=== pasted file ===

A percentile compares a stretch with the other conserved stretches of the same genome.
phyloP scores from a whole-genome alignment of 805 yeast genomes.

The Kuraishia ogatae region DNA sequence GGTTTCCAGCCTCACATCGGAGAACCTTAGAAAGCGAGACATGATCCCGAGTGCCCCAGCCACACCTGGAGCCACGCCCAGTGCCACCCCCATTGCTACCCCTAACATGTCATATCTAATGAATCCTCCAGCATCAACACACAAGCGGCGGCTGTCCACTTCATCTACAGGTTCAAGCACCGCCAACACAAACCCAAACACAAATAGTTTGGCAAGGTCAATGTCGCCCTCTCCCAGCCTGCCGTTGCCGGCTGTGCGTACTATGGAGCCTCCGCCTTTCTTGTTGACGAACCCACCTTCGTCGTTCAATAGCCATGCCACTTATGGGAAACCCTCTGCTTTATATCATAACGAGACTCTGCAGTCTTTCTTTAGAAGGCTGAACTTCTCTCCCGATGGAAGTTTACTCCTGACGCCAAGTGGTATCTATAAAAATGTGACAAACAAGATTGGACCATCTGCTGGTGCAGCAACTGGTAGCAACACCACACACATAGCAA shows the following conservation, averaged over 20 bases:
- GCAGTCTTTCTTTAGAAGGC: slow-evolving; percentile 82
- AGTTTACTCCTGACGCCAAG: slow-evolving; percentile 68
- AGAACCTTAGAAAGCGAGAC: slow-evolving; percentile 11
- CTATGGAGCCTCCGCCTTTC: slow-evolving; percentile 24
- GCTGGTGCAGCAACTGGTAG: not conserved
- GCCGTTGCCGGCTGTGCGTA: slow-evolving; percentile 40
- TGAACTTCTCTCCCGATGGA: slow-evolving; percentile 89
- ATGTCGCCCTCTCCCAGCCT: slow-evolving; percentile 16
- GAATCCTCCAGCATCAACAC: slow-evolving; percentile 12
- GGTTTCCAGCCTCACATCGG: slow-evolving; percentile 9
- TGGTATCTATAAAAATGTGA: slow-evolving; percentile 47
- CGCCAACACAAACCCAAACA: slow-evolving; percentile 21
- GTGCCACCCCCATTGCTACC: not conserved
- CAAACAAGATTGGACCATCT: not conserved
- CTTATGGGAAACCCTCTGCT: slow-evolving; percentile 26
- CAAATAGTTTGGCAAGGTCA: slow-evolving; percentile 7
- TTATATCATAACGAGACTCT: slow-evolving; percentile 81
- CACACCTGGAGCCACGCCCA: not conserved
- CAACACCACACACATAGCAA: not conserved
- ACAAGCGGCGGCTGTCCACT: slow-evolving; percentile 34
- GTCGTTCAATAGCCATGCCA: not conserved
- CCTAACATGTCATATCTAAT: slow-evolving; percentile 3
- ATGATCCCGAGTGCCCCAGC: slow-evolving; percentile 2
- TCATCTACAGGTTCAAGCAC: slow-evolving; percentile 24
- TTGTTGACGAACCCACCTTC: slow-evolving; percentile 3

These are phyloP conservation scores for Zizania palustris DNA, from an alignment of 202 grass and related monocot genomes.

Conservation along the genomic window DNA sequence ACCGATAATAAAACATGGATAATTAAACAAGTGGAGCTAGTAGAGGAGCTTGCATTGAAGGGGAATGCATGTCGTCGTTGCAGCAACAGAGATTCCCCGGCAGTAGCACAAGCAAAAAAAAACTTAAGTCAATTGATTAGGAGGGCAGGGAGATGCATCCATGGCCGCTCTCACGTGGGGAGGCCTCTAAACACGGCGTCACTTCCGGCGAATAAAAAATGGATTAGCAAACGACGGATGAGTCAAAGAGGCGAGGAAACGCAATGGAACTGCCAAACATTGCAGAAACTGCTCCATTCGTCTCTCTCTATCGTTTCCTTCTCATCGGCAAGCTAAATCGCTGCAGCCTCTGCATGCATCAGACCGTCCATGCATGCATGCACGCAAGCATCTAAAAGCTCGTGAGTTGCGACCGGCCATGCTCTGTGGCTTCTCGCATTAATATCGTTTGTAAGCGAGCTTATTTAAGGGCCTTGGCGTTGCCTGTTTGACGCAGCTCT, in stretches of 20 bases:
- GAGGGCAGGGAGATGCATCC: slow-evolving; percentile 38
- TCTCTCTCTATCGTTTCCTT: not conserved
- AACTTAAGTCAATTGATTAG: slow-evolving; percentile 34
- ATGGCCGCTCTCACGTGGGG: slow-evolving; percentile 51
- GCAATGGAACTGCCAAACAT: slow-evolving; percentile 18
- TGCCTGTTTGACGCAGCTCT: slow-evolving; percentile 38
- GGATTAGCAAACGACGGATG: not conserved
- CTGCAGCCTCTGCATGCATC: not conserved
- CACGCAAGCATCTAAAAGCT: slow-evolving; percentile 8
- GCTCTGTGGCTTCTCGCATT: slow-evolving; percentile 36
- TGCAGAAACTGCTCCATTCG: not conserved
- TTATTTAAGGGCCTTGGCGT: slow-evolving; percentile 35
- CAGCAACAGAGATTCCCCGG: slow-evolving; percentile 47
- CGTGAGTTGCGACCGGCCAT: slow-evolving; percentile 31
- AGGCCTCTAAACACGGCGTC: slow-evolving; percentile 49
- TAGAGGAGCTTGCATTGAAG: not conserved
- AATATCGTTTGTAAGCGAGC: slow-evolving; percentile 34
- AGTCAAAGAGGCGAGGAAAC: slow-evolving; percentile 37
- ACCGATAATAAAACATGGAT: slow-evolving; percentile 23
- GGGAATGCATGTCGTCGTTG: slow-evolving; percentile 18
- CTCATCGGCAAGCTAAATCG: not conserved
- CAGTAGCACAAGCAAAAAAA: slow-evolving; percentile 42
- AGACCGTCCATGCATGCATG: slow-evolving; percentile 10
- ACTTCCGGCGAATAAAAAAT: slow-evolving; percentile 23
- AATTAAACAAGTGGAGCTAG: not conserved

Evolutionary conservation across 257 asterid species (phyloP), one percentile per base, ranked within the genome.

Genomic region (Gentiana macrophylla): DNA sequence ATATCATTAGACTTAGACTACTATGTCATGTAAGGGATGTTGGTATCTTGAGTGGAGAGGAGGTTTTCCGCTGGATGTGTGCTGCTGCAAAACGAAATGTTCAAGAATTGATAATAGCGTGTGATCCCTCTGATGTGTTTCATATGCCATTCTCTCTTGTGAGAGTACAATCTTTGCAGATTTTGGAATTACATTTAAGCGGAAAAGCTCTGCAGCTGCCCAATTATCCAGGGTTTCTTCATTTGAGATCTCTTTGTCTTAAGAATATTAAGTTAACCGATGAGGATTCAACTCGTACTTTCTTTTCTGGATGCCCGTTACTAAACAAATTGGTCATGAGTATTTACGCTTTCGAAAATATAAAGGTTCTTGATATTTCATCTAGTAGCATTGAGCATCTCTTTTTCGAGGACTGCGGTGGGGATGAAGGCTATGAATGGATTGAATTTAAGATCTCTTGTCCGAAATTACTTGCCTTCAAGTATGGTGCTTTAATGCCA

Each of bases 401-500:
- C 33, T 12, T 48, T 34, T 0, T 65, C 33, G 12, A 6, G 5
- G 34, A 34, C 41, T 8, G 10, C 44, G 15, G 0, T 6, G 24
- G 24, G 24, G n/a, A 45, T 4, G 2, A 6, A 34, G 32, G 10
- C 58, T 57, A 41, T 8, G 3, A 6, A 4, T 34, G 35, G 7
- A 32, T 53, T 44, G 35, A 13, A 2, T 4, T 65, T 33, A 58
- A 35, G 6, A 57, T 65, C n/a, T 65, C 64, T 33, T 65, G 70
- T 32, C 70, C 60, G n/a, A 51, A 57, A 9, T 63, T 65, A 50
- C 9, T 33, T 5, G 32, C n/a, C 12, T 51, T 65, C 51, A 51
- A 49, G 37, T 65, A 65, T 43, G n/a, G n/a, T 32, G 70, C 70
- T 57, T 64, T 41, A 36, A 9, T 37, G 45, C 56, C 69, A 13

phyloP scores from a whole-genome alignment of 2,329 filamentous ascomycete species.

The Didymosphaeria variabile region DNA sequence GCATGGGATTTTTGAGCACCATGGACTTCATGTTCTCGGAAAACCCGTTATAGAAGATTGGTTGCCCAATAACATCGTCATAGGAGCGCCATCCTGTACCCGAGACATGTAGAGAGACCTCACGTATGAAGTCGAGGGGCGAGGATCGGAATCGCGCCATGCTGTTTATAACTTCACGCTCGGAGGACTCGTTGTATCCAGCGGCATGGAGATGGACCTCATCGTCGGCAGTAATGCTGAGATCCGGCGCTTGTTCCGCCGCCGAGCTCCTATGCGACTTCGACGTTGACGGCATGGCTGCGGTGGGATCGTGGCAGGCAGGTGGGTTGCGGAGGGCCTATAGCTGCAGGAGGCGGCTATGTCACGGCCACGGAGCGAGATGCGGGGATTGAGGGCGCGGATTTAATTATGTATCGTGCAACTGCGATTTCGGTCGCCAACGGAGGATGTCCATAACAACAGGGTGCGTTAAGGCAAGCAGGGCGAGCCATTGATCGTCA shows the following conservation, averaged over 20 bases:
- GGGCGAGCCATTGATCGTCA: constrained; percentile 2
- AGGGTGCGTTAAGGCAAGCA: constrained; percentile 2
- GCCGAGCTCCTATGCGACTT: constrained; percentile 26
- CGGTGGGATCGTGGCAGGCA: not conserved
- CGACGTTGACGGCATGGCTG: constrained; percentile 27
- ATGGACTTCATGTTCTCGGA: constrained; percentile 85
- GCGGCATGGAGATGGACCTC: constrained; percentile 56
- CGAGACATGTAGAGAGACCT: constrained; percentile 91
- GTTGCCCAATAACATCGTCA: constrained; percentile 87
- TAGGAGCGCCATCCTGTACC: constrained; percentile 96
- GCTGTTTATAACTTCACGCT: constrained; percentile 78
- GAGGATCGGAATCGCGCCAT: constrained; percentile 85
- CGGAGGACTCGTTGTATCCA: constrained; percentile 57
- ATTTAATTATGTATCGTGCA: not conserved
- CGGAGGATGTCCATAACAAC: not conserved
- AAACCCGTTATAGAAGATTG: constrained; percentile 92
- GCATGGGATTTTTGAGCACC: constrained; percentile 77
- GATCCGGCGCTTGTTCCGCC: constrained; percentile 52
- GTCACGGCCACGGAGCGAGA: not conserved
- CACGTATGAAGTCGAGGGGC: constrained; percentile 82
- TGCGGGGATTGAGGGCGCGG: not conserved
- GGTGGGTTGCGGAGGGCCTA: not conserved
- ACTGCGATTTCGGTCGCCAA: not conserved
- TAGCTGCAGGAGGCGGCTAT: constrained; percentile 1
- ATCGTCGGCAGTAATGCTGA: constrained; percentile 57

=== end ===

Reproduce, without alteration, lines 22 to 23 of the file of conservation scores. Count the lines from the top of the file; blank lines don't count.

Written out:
- CAACACCACACACATAGCAA: not conserved
- ACAAGCGGCGGCTGTCCACT: slow-evolving; percentile 34